Cyril under the spotlight
PRESIDENT Jacob Zuma is a freeloader. He milks friends, comrades and taxpayers to fund his lifestyle. When we voted him and the ANC into power in 2009 we knew this. When we vote for him again in 2014 we will know even more. We cannot claim we did not know.
What about his running-mates, though? Let's look at his two potential deputies in the party. Are they ethical?
The first is Cyril Ramaphosa, the billionaire former unionist. I have only met two people who do not like Ramaphosa: the late ANC Youth League president Peter Mokaba, who in the run-up to the ANC's 1997 conference got so heated in his condemnation of Ramaphosa that I could not print his comments, and Julius Malema.
Mokaba was easy to read. At the time he was a cheerleader for Deputy President Thabo Mbeki in his bid to succeed Nelson Mandela at the helm of the ANC. Mbeki ascended to power, dumped Mokaba from his cabinet in 1999 and then Mokaba died from a long illness after joining the Aids denialist movement.
Malema, the expelled league leader, has alleged that the Marikana massacre happened to protect Ramaphosa's stake in Lonmin.
Malema is also pretty transparent. Ramaphosa, as the chairman of the ANC's appeals committee, upheld the decision to expel Malema from the party.
Otherwise, Ramaphosa is much admired, meaning his inclusion in the Zuma line-up of leaders has made the man from Nkandla somewhat palatable. But is Ramaphosa beyond reproach these days? A major corporate scandal that smells to high heaven is now engulfing the man and he needs either to explain himself properly or walk away from the deal.
Writing in Finweek magazine, financial journalist Bruce Whitfield shows that Ramaphosa might have, at the very least, shown a lack of judgment or blatantly flouted corporate governance rules. Ramaphosa is executive chairman of Shanduka, the investment group he founded, and the independent non-executive chairman of MTN.
"Shanduka, which owns 0.45% of MTN Group, announced late last month that it had made a $335-million investment in MTN Nigeria," Whitfield wrote.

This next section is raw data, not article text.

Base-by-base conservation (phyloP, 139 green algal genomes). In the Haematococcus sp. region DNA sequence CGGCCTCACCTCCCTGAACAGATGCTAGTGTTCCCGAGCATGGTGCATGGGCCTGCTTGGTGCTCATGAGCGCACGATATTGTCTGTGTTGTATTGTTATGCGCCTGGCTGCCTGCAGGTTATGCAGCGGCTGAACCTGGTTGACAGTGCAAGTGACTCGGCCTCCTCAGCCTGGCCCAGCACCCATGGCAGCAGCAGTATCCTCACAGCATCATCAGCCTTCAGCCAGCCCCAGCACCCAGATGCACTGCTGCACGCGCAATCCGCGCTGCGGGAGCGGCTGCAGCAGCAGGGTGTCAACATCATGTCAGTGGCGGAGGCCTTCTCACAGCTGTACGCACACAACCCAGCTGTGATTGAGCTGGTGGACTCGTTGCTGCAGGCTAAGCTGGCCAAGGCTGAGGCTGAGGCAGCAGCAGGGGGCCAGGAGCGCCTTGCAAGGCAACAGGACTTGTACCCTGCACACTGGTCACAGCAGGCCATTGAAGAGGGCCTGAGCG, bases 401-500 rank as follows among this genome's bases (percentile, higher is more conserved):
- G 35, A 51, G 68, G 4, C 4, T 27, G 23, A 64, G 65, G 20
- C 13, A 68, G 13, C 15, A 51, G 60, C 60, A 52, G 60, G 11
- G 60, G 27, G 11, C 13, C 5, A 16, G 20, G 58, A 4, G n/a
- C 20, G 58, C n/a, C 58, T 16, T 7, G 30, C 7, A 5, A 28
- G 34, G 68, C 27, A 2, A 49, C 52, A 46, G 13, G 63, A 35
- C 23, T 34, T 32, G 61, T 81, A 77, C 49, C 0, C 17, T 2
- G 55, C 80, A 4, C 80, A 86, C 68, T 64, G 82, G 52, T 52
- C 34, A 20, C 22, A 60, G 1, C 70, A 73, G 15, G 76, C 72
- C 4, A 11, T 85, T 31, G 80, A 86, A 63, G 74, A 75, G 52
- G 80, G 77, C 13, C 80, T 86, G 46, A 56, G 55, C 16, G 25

"As chairman of both Shanduka and MTN, did Ramaphosa pass himself a huge wad of the Nigerian MTN operation? Is there some sort of insider trading here?"
Whitfield reveals that "Phuti Mahanyele, the CEO of Shanduka . is in a romantic relationship with Sifiso Dabengwa, president and CEO of MTN. MTN is the 78.8% controlling shareholder of the West African business . Dabengwa was CEO of the Nigerian business from 2004 to 2006 and would thus have an intimate working knowledge of the operations and investment potential."
So you have a double twist. First, Ramaphosa is conflicted by the fact that he chairs both companies' boards. He has to answer the question whether any of this involves him using his influence and inside knowledge to benefit himself. Second, the CEOs of both companies, which he chairs, are romantically linked. Did they collude?
It stinks, but Paul Norman, MTN group chief human resources and corporate affairs officer, told Whitfield: "Ramaphosa was not party to the discussions relating to the waiver of MTN International's pre-emptive rights and recused himself from the vote on the relevant MTN Group board resolution. The group rejects . [suggestions] that there might have been a conflict of interest."
Well, if Ramaphosa is going to run for deputy presidency of the ANC - and possibly of the country - he will need to explain himself about this and perhaps other deals. On the face of it, the whole thing shows incredible lack of judgment at the very least. He should have seen these potential conflicts coming and walked away from the deal.
There has not been enough scrutiny of all the candidates for high office in the ANC. For example, we must not forget that Deputy President Kgalema Motlanthe's romantic partner, Gugu Mtshali, was a founding director of Imperial Crown Trading, a company accused of nefarious activities involving the Sishen iron ore mine. Zuma's son, Duduzane, is involved with Mtshali in the business through his association with the Gupta family, well-known benefactors of Zuma.
The spotlight has moved from these relationships and that particularly nauseating "money for jam" Arcelor Mittal black economic empowerment deal, which brings the Zuma, Motlanthe and Gupta families together. The spotlight should stay firmly on these deals because some of these individuals want the top job in our democracy.
Ramaphosa, Motlanthe and others should be questioned on their conduct - just as we press Zuma for answers on numerous scandals.